Nine years ago, after I had recovered from the initial shock of the nine-eleven attack, I sent an email to a New Yorker friend, to see that he was OK. Below is his reply.
Good to hear from you – and thanks for the concern. However, we had an unfortunate center seat for all of this. It was one of those first cool fall days here, and a first-rate dawn as rated by someone who’s seen a few. I’ve been experiencing some neck disc problems – I wish I had some great sports stories to go with it, but they’re football-related, the injuries of a mediocre player on a bad team. Yale versus U.Conn, 1972, doesn’t quite make it.
So anyway, sleep’s been a bit difficult. I got up at about five o’clock in the morning on Tuesday. Took Nellie, our old half-deaf, half-blind Lab/Huskie/Shepherd dog out, and just sat on the Promenade. I hope you’ll come visit, Risto, the next time you are here; we live on the Brooklyn Heights Promenade, which overlooks the East River and the Manhattan skyline.
Nell and me just sat there watching the amazing grace of it all, everything lit up (why would we conserve?), the twin towers behind the Woolworth Building, one of the city’s other landmarks. The sun’s behind you as you sit on those benches looking over the water – you look west on the Promenade over to Manhattan – so the light catches the windows of the buildings, and the Trade Center last because it’s highest, mightiest.
When this happens, it appears as if the buildings are on fire. Really pretty.
So I come in after a couple of hours, a couple of cups of coffee, and lie down in the back room to rest the neck and hear a low-flying plane. Shake my head about the strange flight paths around LaGuardia and JFK airports, to our north and further east, and wonder how I didn’t feel the wind out there this morning. The commercial carriers don’t come this way unless a pretty decent wind is coming in from the south, which doesn’t happen much, and I didn’t feel that wind. So loud, though, the noise, I couldn’t hear the radio for a few seconds. God damn planes.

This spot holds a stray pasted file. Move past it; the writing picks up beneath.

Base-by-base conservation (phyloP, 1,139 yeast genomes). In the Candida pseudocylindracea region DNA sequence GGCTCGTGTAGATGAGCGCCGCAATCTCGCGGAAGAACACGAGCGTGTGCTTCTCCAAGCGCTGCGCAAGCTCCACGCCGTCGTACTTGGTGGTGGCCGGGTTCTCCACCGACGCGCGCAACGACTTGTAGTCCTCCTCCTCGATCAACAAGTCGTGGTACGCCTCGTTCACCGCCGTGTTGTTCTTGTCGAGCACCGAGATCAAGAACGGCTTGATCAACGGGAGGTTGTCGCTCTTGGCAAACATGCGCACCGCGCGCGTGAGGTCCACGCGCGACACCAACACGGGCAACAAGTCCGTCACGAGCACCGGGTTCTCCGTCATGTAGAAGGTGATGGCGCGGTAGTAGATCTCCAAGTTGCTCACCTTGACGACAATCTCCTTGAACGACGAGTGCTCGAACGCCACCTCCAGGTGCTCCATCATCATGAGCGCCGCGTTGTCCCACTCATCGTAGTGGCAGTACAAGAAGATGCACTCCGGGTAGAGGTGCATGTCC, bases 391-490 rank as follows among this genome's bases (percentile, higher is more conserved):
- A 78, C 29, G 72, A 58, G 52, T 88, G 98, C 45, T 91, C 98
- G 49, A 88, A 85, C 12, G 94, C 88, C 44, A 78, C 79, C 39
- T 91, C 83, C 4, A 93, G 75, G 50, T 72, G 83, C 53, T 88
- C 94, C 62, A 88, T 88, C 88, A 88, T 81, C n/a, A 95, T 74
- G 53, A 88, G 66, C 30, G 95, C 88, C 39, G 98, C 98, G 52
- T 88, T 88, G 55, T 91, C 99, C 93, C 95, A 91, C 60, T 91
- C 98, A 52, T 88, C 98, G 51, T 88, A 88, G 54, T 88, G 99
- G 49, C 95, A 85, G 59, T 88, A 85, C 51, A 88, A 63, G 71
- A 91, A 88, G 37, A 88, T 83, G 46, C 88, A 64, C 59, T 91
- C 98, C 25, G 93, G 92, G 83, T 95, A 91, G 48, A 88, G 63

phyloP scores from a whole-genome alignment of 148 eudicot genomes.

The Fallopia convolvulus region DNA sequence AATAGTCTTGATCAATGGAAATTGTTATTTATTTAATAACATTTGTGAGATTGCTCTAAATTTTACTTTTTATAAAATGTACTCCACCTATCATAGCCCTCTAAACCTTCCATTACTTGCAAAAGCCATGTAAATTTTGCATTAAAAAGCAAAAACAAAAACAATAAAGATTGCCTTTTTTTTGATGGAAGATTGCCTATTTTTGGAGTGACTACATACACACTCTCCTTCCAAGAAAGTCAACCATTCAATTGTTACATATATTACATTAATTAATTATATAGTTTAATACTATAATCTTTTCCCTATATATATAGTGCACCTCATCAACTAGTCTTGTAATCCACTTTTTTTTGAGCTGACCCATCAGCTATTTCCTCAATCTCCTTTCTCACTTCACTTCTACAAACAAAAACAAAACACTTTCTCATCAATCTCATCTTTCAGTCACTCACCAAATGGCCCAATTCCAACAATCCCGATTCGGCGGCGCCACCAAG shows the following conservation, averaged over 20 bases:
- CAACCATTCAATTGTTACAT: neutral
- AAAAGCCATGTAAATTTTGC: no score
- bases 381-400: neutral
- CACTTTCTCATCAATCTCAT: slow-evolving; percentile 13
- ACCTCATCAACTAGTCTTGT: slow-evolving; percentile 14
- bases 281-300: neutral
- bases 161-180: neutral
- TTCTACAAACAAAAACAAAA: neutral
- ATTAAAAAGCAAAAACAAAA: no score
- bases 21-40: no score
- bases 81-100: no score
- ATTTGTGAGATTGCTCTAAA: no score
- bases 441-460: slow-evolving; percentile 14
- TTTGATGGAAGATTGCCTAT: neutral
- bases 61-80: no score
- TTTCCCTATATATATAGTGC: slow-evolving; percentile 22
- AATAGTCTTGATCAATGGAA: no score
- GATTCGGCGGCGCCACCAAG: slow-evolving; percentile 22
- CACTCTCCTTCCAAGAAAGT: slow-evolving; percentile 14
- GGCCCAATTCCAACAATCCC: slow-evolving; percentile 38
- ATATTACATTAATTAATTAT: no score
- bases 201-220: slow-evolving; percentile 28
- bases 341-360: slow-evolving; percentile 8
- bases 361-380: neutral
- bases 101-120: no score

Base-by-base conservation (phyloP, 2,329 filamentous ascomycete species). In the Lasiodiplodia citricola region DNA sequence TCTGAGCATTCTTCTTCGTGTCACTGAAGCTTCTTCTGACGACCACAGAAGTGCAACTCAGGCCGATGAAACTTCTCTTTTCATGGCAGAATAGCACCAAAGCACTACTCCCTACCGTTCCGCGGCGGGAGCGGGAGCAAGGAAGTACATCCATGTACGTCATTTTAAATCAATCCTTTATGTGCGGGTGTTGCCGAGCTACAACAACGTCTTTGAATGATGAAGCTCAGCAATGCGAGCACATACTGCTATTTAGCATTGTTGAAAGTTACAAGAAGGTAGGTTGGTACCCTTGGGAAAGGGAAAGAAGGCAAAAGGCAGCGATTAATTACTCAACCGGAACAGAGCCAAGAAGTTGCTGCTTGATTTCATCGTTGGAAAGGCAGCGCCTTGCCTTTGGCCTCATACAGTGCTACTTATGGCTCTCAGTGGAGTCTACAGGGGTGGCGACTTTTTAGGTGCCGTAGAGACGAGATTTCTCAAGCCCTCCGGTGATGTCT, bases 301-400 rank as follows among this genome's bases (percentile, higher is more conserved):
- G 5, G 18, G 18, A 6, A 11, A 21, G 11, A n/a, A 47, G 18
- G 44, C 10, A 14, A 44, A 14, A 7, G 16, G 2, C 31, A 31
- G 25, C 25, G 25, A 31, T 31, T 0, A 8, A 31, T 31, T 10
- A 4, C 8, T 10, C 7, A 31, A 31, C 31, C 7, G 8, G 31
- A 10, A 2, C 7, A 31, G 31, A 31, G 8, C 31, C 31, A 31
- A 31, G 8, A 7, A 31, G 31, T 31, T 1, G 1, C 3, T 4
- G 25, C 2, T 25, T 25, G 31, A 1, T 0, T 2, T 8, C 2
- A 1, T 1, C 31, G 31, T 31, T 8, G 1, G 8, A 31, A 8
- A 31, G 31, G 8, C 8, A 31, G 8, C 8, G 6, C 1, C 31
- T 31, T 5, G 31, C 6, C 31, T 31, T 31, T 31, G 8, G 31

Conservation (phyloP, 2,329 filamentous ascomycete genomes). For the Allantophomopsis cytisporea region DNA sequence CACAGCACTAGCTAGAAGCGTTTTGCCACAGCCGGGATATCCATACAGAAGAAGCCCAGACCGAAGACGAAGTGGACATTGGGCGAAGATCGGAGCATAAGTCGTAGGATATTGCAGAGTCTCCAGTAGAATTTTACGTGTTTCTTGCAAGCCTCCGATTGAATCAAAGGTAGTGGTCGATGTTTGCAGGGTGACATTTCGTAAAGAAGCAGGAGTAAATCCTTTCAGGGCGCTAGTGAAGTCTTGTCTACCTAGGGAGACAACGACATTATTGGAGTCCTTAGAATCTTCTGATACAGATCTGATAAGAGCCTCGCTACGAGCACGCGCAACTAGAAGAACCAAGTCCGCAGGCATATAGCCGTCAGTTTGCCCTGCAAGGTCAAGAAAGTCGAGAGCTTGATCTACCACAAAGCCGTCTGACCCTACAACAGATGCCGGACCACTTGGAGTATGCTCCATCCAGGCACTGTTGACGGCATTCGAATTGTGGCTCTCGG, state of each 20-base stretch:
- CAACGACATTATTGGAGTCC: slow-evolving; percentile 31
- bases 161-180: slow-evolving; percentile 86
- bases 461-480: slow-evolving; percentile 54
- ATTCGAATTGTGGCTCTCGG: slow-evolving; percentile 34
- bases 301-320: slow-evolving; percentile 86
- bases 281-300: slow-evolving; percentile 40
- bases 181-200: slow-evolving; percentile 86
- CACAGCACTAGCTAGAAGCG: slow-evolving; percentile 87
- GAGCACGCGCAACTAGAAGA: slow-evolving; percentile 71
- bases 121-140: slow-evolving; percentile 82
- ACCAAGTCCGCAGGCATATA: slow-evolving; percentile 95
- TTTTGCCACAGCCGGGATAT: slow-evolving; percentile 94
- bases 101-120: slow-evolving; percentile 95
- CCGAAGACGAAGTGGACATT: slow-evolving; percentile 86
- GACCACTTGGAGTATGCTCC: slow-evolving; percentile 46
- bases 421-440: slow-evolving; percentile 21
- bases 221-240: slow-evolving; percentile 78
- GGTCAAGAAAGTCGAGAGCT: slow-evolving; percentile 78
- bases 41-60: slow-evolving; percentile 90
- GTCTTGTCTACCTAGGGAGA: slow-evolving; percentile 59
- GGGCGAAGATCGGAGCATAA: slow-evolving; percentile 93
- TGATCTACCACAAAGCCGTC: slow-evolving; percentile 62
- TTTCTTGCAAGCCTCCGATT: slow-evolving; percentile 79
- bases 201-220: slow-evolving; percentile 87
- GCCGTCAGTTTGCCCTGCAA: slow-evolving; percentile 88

Then they start talking about reports of an explosion and fire at the World Trade Center (first reports did not identify a plane crash). I walk to our back windows, right above the Promenade, and my wife, Sharon and I stand looking at a bad Towering Inferno remake. The radio begins talking about a plane crashing in to the building, and I remember the noise and the dread begins. They start talking about an American Airlines jet from Boston. Sharon and I met and married in Boston, when she worked for American Airlines, so we look at each other, and hope that people we have not seen or known in a long time were not on that plane.
Then a single airliner – it’s such a bright, clear morning, you can see the United colors and insignia – comes out of the southeast. As long as I live, Risto, I will not forget the sense of foreboding, quick rationalization… it’s doing reconnaissance… what’s a commercial airliner doing reconnaissance for… ? No. No. This can’t be happening. It can … not … be … happening. It leveled off at what looked like about 2,500 feet. A bit of a bank – you could see the underside a bit. You yell through the picture window of an apartment you bought for this very view. You just … watch.
We saw people fall out of the building like confetti. No…debris, but with a soul and fear. I have always wondered what could be behind a man, to make him jump into the void in front of him. One less rhetorical question to consider. They just flew away. Just flew away.